Many marketing jobs are far from glamorous. Take those toiling in the black market for positive reviews on Amazon.
Merchants have historically offered writers on Amazon free products or services in exchange for positive online write-ups. The practice became so rampant that Amazon updated its community guidelines last October to remove incentivized reviews. But still, many retailers are trying to get around the new policy, according to one top-ranked Amazon reviewer.
. . . .
How does one become an influential Amazon reviewer in the first place?
I have been reviewing on Amazon for a few years, sporadically, but only in the past year have I been doing it seriously. That is because I suddenly broke into the top 10,000 reviewers and then began quickly climbing up. At that point, I decided to see how far up I could get. [She made it to top 50.] Once I got into the top 10,000, vendors started to send me requests to review their products. At that time, it was acceptable for a vendor to send you their product for free in exchange for a review so long as you made it clear in the review that you had received the product in exchange for the review.
What is the most expensive item you have received for free in exchange for reviews?
I would say a Bluetooth speaker that is worth $50 or so.
. . . .
Did anything change after Amazon’s crackdown last October?
Prior to the crackdown, vendors could provide you with an item for free so that you could review it for them. Since that policy change, vendors are not allowed to do that [other than for books], and reviewers are not allowed to accept items for free in exchange for a review. So, if one was reviewing in order to get free items to review, it affects them a great deal. I know that a top reviewer was removed by Amazon recently all of a sudden, for no reason.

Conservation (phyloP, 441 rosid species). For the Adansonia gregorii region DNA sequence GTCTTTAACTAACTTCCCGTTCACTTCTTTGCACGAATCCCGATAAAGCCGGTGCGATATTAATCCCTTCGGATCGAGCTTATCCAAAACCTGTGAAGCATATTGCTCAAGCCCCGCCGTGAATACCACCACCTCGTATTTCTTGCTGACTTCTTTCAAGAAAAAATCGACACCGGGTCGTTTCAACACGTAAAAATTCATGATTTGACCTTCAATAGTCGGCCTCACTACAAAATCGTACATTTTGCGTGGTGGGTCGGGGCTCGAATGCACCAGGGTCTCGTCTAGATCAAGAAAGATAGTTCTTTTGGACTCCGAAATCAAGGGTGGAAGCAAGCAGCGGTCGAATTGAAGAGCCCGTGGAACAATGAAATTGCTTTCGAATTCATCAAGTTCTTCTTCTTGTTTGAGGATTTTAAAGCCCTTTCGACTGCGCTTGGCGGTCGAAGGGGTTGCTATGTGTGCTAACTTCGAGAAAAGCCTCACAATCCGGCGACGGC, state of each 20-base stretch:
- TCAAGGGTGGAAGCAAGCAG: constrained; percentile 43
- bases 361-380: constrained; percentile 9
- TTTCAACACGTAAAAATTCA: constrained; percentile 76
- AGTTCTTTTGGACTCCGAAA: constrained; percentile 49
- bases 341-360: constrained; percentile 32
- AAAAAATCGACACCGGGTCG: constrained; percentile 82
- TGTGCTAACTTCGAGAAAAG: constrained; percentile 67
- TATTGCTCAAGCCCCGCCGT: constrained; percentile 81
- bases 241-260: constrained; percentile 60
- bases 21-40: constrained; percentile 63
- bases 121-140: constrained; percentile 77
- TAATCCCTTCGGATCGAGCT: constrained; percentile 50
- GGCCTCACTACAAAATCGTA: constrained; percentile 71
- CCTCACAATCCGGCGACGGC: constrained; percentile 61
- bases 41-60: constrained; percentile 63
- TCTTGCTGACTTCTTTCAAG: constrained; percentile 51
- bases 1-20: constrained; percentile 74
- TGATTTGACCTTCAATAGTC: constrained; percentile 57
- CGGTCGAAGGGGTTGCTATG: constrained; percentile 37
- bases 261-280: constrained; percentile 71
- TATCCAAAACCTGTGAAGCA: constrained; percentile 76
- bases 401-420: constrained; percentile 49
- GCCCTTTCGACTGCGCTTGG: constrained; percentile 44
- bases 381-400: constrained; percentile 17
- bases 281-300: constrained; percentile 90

. . . .
Are brands trying to get around Amazon’s crackdown?
Some still ask me to go around it. I get dozens of requests to review products every week, some from vendors who do not seem to be aware of the policy change, and others from vendors who are clearly aware of the policy change and are asking me to do something underhanded to violate Amazon’s policy, so that they can get their product into my hands so that I will review it.
What do you mean by “something underhanded?”
Here is an example that I received recently. The seller is telling me to buy the product on Amazon, and it will reimburse me through PayPal, “so it will be a verified purchase review.” Or a seller suggests I order the product through Amazon, then request to return it and receive the refund but keep the product: “After you receive the product, then you apply for a refund but do not need to return product. We will refund your full payment. So you do not have to spend any fees for this product and will enjoy the rapid distribution of Amazon.” This is the most ridiculous, and dishonest, thing that a vendor has asked me to do. In addition, I have had vendors who track me down and message me on Facebook.
Link to the rest at Digiday and thanks to E.M. for the tip.